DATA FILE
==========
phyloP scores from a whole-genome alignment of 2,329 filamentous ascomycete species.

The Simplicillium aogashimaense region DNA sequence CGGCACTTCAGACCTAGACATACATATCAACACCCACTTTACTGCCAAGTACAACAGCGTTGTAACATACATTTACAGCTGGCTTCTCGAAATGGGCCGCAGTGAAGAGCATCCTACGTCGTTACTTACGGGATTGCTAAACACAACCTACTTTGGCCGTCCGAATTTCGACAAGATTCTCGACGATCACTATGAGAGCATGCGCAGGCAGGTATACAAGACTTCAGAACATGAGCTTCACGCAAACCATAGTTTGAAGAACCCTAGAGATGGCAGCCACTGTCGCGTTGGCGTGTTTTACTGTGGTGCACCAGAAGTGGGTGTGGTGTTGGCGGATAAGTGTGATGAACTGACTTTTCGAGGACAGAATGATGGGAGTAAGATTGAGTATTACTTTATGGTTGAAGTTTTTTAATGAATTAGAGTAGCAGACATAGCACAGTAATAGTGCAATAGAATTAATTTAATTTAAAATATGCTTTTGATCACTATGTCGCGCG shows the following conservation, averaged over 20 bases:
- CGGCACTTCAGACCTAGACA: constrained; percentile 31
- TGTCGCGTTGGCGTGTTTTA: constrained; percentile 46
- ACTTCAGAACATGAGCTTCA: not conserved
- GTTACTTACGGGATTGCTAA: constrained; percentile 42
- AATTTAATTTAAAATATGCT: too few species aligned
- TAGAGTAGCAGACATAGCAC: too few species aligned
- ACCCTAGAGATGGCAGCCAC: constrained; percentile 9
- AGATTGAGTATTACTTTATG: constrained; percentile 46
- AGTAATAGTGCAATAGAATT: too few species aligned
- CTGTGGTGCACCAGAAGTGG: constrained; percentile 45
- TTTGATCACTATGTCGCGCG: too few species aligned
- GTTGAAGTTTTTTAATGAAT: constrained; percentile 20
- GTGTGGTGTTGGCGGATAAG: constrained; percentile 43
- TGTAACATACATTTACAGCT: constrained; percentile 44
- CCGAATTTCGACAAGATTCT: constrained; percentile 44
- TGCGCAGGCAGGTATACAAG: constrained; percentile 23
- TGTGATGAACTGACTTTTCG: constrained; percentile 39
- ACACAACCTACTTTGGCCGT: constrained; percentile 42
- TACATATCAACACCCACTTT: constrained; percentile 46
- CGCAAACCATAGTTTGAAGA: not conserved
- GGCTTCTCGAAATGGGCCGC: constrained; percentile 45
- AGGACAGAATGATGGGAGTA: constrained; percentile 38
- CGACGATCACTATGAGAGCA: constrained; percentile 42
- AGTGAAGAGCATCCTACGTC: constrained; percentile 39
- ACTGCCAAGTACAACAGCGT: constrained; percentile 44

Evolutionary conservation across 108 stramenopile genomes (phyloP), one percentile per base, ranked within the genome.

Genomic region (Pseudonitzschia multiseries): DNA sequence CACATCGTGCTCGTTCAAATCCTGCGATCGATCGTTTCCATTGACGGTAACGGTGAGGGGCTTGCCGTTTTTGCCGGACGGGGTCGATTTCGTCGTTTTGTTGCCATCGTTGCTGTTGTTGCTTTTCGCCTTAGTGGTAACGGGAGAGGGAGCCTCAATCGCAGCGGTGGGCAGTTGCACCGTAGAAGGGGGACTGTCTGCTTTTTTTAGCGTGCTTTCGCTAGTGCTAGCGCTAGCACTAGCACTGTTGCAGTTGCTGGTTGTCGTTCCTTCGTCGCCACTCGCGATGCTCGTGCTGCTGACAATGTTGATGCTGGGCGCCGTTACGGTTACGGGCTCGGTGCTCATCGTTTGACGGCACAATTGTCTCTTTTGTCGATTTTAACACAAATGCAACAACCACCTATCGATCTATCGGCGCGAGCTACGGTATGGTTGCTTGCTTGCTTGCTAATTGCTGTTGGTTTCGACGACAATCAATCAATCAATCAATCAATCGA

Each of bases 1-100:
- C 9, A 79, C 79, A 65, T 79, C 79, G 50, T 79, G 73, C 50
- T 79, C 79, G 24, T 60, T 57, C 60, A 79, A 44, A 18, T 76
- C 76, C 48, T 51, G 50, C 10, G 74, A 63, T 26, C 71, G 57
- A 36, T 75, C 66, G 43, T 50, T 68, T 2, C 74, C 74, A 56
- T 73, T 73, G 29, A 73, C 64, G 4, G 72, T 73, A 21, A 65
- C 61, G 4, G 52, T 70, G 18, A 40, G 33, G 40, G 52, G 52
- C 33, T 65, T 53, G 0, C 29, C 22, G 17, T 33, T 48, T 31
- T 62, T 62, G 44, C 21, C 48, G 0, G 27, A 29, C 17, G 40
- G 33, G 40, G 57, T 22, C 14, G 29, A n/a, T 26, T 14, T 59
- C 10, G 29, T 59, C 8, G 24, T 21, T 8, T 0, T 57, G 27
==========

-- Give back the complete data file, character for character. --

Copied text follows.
phyloP scores from a whole-genome alignment of 2,329 filamentous ascomycete species.

The Simplicillium aogashimaense region DNA sequence CGGCACTTCAGACCTAGACATACATATCAACACCCACTTTACTGCCAAGTACAACAGCGTTGTAACATACATTTACAGCTGGCTTCTCGAAATGGGCCGCAGTGAAGAGCATCCTACGTCGTTACTTACGGGATTGCTAAACACAACCTACTTTGGCCGTCCGAATTTCGACAAGATTCTCGACGATCACTATGAGAGCATGCGCAGGCAGGTATACAAGACTTCAGAACATGAGCTTCACGCAAACCATAGTTTGAAGAACCCTAGAGATGGCAGCCACTGTCGCGTTGGCGTGTTTTACTGTGGTGCACCAGAAGTGGGTGTGGTGTTGGCGGATAAGTGTGATGAACTGACTTTTCGAGGACAGAATGATGGGAGTAAGATTGAGTATTACTTTATGGTTGAAGTTTTTTAATGAATTAGAGTAGCAGACATAGCACAGTAATAGTGCAATAGAATTAATTTAATTTAAAATATGCTTTTGATCACTATGTCGCGCG shows the following conservation, averaged over 20 bases:
- CGGCACTTCAGACCTAGACA: constrained; percentile 31
- TGTCGCGTTGGCGTGTTTTA: constrained; percentile 46
- ACTTCAGAACATGAGCTTCA: not conserved
- GTTACTTACGGGATTGCTAA: constrained; percentile 42
- AATTTAATTTAAAATATGCT: too few species aligned
- TAGAGTAGCAGACATAGCAC: too few species aligned
- ACCCTAGAGATGGCAGCCAC: constrained; percentile 9
- AGATTGAGTATTACTTTATG: constrained; percentile 46
- AGTAATAGTGCAATAGAATT: too few species aligned
- CTGTGGTGCACCAGAAGTGG: constrained; percentile 45
- TTTGATCACTATGTCGCGCG: too few species aligned
- GTTGAAGTTTTTTAATGAAT: constrained; percentile 20
- GTGTGGTGTTGGCGGATAAG: constrained; percentile 43
- TGTAACATACATTTACAGCT: constrained; percentile 44
- CCGAATTTCGACAAGATTCT: constrained; percentile 44
- TGCGCAGGCAGGTATACAAG: constrained; percentile 23
- TGTGATGAACTGACTTTTCG: constrained; percentile 39
- ACACAACCTACTTTGGCCGT: constrained; percentile 42
- TACATATCAACACCCACTTT: constrained; percentile 46
- CGCAAACCATAGTTTGAAGA: not conserved
- GGCTTCTCGAAATGGGCCGC: constrained; percentile 45
- AGGACAGAATGATGGGAGTA: constrained; percentile 38
- CGACGATCACTATGAGAGCA: constrained; percentile 42
- AGTGAAGAGCATCCTACGTC: constrained; percentile 39
- ACTGCCAAGTACAACAGCGT: constrained; percentile 44

Evolutionary conservation across 108 stramenopile genomes (phyloP), one percentile per base, ranked within the genome.

Genomic region (Pseudonitzschia multiseries): DNA sequence CACATCGTGCTCGTTCAAATCCTGCGATCGATCGTTTCCATTGACGGTAACGGTGAGGGGCTTGCCGTTTTTGCCGGACGGGGTCGATTTCGTCGTTTTGTTGCCATCGTTGCTGTTGTTGCTTTTCGCCTTAGTGGTAACGGGAGAGGGAGCCTCAATCGCAGCGGTGGGCAGTTGCACCGTAGAAGGGGGACTGTCTGCTTTTTTTAGCGTGCTTTCGCTAGTGCTAGCGCTAGCACTAGCACTGTTGCAGTTGCTGGTTGTCGTTCCTTCGTCGCCACTCGCGATGCTCGTGCTGCTGACAATGTTGATGCTGGGCGCCGTTACGGTTACGGGCTCGGTGCTCATCGTTTGACGGCACAATTGTCTCTTTTGTCGATTTTAACACAAATGCAACAACCACCTATCGATCTATCGGCGCGAGCTACGGTATGGTTGCTTGCTTGCTTGCTAATTGCTGTTGGTTTCGACGACAATCAATCAATCAATCAATCAATCGA

Each of bases 1-100:
- C 9, A 79, C 79, A 65, T 79, C 79, G 50, T 79, G 73, C 50
- T 79, C 79, G 24, T 60, T 57, C 60, A 79, A 44, A 18, T 76
- C 76, C 48, T 51, G 50, C 10, G 74, A 63, T 26, C 71, G 57
- A 36, T 75, C 66, G 43, T 50, T 68, T 2, C 74, C 74, A 56
- T 73, T 73, G 29, A 73, C 64, G 4, G 72, T 73, A 21, A 65
- C 61, G 4, G 52, T 70, G 18, A 40, G 33, G 40, G 52, G 52
- C 33, T 65, T 53, G 0, C 29, C 22, G 17, T 33, T 48, T 31
- T 62, T 62, G 44, C 21, C 48, G 0, G 27, A 29, C 17, G 40
- G 33, G 40, G 57, T 22, C 14, G 29, A n/a, T 26, T 14, T 59
- C 10, G 29, T 59, C 8, G 24, T 21, T 8, T 0, T 57, G 27